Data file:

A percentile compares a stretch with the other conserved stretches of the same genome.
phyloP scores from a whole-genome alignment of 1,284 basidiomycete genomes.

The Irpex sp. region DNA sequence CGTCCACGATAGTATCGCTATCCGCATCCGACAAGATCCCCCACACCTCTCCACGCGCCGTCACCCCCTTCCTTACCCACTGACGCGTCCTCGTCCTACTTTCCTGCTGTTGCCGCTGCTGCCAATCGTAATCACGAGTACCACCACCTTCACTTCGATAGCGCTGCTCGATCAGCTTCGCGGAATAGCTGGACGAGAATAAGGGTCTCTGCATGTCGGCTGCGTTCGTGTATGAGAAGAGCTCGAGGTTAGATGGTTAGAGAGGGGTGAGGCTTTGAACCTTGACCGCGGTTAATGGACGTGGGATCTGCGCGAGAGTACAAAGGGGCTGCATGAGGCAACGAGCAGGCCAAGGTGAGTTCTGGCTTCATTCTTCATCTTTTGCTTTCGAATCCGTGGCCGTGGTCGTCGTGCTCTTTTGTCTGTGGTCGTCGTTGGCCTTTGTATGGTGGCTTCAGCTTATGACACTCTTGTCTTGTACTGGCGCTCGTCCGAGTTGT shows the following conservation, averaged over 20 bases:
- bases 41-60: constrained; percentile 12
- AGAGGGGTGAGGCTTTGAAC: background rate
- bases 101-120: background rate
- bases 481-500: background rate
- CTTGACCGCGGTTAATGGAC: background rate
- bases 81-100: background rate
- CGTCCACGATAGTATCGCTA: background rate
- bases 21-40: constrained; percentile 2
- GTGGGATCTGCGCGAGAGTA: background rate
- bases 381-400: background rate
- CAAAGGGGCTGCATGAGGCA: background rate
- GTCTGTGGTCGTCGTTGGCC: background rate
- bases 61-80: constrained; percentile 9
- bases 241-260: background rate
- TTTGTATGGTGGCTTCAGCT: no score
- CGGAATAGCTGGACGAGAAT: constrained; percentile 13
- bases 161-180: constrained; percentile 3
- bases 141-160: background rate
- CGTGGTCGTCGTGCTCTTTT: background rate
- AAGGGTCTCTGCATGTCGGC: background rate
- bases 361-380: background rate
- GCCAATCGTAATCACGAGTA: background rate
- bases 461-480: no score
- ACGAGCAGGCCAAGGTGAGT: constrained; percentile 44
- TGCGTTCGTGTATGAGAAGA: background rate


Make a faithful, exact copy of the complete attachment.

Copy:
A percentile compares a stretch with the other conserved stretches of the same genome.
phyloP scores from a whole-genome alignment of 1,284 basidiomycete genomes.

The Irpex sp. region DNA sequence CGTCCACGATAGTATCGCTATCCGCATCCGACAAGATCCCCCACACCTCTCCACGCGCCGTCACCCCCTTCCTTACCCACTGACGCGTCCTCGTCCTACTTTCCTGCTGTTGCCGCTGCTGCCAATCGTAATCACGAGTACCACCACCTTCACTTCGATAGCGCTGCTCGATCAGCTTCGCGGAATAGCTGGACGAGAATAAGGGTCTCTGCATGTCGGCTGCGTTCGTGTATGAGAAGAGCTCGAGGTTAGATGGTTAGAGAGGGGTGAGGCTTTGAACCTTGACCGCGGTTAATGGACGTGGGATCTGCGCGAGAGTACAAAGGGGCTGCATGAGGCAACGAGCAGGCCAAGGTGAGTTCTGGCTTCATTCTTCATCTTTTGCTTTCGAATCCGTGGCCGTGGTCGTCGTGCTCTTTTGTCTGTGGTCGTCGTTGGCCTTTGTATGGTGGCTTCAGCTTATGACACTCTTGTCTTGTACTGGCGCTCGTCCGAGTTGT shows the following conservation, averaged over 20 bases:
- bases 41-60: constrained; percentile 12
- AGAGGGGTGAGGCTTTGAAC: background rate
- bases 101-120: background rate
- bases 481-500: background rate
- CTTGACCGCGGTTAATGGAC: background rate
- bases 81-100: background rate
- CGTCCACGATAGTATCGCTA: background rate
- bases 21-40: constrained; percentile 2
- GTGGGATCTGCGCGAGAGTA: background rate
- bases 381-400: background rate
- CAAAGGGGCTGCATGAGGCA: background rate
- GTCTGTGGTCGTCGTTGGCC: background rate
- bases 61-80: constrained; percentile 9
- bases 241-260: background rate
- TTTGTATGGTGGCTTCAGCT: no score
- CGGAATAGCTGGACGAGAAT: constrained; percentile 13
- bases 161-180: constrained; percentile 3
- bases 141-160: background rate
- CGTGGTCGTCGTGCTCTTTT: background rate
- AAGGGTCTCTGCATGTCGGC: background rate
- bases 361-380: background rate
- GCCAATCGTAATCACGAGTA: background rate
- bases 461-480: no score
- ACGAGCAGGCCAAGGTGAGT: constrained; percentile 44
- TGCGTTCGTGTATGAGAAGA: background rate